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Fall For Beauty

Lynn Miles

January 2, 2011 Comments: 0

For those who are not familiar with her music, Lynn Miles is a strong singer with an attractive voice. For her latest release she has produced a solid set of songs using a full band and a polished, at times plush, production which marks a change of direction from the sparse arrangements of her previous release, Black Flowers. Fall For Beauty gives Miles the potential to cross over and appeal to a mainstream country audience, should that be a direction she wishes to take.
 
Several of the songs concern overcoming adversity to come out stronger, as on “I Will”, a beautiful song showing off Miles’ singing range with some effortless high notes. Similarly “Little Bird” which focusses on overcoming addiction and fulfilling your potential: Rise up little bird and let them hear your song. Better still is “Three Chords And The Truth”, a different take on the same theme. Harlan Howard, one of the truly great Country songwriters famously used the phrase to define country music, and Miles is not the first songwriter to take it as a song title. She sings about the struggle to make your way in today’s competitive music business: I made the sacrifices and I played the games, And I believed every lie without proof. The song – which features some finely judged mandolin – is one which insinuates itself into your head after just a few listens.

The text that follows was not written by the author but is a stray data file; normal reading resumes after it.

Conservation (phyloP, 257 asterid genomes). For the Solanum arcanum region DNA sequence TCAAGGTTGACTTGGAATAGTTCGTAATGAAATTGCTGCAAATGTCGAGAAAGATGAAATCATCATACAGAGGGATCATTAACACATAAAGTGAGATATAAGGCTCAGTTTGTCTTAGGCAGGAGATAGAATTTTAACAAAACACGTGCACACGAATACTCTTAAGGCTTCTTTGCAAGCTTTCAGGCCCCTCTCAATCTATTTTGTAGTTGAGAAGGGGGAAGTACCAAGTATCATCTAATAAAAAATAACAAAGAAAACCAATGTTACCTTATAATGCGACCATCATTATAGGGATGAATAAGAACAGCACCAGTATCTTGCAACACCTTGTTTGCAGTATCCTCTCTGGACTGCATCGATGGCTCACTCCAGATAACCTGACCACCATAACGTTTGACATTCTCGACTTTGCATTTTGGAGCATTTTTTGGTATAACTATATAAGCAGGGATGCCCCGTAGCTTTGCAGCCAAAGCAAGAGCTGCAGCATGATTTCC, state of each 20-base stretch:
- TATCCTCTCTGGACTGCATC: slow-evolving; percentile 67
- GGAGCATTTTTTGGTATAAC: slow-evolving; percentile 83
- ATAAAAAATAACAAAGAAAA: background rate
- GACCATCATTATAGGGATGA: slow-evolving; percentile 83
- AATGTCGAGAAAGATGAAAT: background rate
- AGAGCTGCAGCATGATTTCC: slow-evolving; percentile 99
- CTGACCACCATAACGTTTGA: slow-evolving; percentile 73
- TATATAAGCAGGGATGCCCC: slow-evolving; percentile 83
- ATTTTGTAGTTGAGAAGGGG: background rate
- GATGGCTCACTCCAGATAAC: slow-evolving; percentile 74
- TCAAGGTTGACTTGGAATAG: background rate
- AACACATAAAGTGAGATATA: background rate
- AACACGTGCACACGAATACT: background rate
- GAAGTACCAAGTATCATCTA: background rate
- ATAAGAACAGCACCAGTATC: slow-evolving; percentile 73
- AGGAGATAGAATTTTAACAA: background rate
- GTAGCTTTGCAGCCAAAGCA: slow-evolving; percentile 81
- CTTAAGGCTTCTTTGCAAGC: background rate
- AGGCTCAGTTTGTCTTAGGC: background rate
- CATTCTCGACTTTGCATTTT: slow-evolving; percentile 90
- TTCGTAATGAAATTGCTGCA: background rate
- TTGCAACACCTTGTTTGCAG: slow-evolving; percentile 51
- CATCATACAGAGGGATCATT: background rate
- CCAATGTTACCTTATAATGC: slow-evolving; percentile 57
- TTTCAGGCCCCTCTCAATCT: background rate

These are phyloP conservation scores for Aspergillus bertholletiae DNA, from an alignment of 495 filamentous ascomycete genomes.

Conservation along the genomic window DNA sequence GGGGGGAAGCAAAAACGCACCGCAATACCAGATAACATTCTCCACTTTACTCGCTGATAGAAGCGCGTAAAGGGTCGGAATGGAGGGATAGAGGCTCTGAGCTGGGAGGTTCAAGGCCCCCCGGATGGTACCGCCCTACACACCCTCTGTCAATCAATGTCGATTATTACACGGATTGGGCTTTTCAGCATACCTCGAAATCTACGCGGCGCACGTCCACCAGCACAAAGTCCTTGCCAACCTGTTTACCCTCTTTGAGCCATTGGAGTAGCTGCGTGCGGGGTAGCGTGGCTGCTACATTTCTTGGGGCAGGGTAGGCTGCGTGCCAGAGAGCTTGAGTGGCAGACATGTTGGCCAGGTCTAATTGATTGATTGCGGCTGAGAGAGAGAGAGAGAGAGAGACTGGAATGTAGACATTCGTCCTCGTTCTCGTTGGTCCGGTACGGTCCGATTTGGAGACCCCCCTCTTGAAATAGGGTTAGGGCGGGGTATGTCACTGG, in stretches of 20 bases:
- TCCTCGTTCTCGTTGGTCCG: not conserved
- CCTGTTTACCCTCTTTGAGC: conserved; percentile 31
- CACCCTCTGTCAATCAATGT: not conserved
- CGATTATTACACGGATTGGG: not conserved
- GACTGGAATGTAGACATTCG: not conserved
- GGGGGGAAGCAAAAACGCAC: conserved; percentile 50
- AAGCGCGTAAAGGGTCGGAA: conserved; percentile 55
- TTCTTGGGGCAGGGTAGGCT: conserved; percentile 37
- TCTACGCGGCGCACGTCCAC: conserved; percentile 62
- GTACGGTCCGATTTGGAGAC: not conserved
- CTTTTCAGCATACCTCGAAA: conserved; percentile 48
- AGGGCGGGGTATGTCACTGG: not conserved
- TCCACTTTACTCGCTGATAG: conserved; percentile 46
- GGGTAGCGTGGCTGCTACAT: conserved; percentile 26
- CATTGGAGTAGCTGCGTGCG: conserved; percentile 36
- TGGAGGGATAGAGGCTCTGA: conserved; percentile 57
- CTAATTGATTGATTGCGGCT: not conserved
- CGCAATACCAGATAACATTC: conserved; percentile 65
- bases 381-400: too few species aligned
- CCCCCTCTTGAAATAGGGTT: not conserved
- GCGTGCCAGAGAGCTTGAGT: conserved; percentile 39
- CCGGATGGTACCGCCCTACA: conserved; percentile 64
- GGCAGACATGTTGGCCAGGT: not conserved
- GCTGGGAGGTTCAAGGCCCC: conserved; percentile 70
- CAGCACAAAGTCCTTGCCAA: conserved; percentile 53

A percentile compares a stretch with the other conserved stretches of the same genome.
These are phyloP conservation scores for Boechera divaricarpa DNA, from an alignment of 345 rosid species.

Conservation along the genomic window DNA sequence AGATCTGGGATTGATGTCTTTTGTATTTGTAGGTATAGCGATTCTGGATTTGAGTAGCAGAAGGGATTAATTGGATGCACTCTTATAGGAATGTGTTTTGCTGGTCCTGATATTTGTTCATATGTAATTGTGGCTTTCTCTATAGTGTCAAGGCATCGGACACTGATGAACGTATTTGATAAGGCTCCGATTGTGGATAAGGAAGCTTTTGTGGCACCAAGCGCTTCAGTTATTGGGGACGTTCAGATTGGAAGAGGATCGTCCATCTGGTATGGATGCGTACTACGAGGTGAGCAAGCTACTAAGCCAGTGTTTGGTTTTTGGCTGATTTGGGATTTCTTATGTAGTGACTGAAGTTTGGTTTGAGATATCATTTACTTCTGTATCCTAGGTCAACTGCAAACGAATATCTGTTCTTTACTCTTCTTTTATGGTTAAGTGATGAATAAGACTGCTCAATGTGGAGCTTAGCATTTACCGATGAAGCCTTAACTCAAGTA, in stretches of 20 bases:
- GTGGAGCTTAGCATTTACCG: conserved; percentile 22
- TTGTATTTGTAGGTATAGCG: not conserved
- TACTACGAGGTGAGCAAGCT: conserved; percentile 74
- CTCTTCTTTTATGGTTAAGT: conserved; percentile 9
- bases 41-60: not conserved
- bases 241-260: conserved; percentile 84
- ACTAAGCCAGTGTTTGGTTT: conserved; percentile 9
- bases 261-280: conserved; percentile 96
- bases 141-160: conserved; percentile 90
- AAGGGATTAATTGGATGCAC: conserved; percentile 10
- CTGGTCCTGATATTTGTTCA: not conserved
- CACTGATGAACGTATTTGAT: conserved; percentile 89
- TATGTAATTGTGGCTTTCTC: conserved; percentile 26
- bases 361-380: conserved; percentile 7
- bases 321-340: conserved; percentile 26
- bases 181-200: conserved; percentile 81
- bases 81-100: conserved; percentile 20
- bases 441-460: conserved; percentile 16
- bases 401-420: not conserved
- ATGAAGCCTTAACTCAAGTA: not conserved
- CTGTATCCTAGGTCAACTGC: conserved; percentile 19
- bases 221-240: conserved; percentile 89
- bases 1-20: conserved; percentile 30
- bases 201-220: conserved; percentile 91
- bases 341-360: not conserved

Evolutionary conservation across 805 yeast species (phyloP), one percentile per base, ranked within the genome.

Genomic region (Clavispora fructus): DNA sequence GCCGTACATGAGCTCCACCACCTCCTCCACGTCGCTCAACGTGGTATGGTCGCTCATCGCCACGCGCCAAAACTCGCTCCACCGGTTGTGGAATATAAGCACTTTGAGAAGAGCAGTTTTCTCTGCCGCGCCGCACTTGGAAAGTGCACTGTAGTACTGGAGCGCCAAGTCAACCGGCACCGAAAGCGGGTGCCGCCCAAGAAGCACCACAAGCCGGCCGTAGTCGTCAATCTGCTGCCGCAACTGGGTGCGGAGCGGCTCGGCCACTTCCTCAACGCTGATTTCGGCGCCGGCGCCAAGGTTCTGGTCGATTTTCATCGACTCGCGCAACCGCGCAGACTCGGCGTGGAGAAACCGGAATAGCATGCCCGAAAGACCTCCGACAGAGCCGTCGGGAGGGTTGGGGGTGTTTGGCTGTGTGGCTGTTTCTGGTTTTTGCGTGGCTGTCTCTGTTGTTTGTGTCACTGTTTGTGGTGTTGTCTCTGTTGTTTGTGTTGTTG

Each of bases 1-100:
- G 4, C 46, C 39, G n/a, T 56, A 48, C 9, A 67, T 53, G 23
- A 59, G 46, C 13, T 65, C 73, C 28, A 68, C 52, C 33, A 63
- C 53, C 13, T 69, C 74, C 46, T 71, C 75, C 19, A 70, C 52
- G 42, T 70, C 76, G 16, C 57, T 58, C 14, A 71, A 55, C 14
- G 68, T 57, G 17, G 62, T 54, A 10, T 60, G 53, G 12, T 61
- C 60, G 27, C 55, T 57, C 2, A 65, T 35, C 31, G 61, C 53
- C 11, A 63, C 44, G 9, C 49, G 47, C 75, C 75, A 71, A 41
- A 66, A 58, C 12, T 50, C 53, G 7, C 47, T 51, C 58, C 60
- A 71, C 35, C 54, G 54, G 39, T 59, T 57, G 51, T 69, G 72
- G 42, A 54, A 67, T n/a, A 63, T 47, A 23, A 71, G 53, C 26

Miles is not afraid to tackle big subjects in her songs. “Love Doesn’t Hurt” shows what a gift for melody she has, in a powerful song about domestic abuse, wisely set to a simple acoustic guitar arrangement. And “Something Beautiful” is that rare beast, a non-preachy song touching on concerns about global warming.
 
It is easy to imagine that “Save Me”, with its lyrical theme of obsession with a former lover, could be a dark tale in other hands, but still comes over somewhat clean and bright. Perhaps it's something about being a Canadian, but there's a lightness and brightness about this album, and at heart you feel Miles is ultimately an optimist. So it's no surprise that the closing track “Time To Let The Sun”, with a simply sumptuous string arrangement, is about letting the light into your life. It's quite different from what has come before, but acts as a nice finale to a very satisfyingly album.
 
Yellowmoon
 


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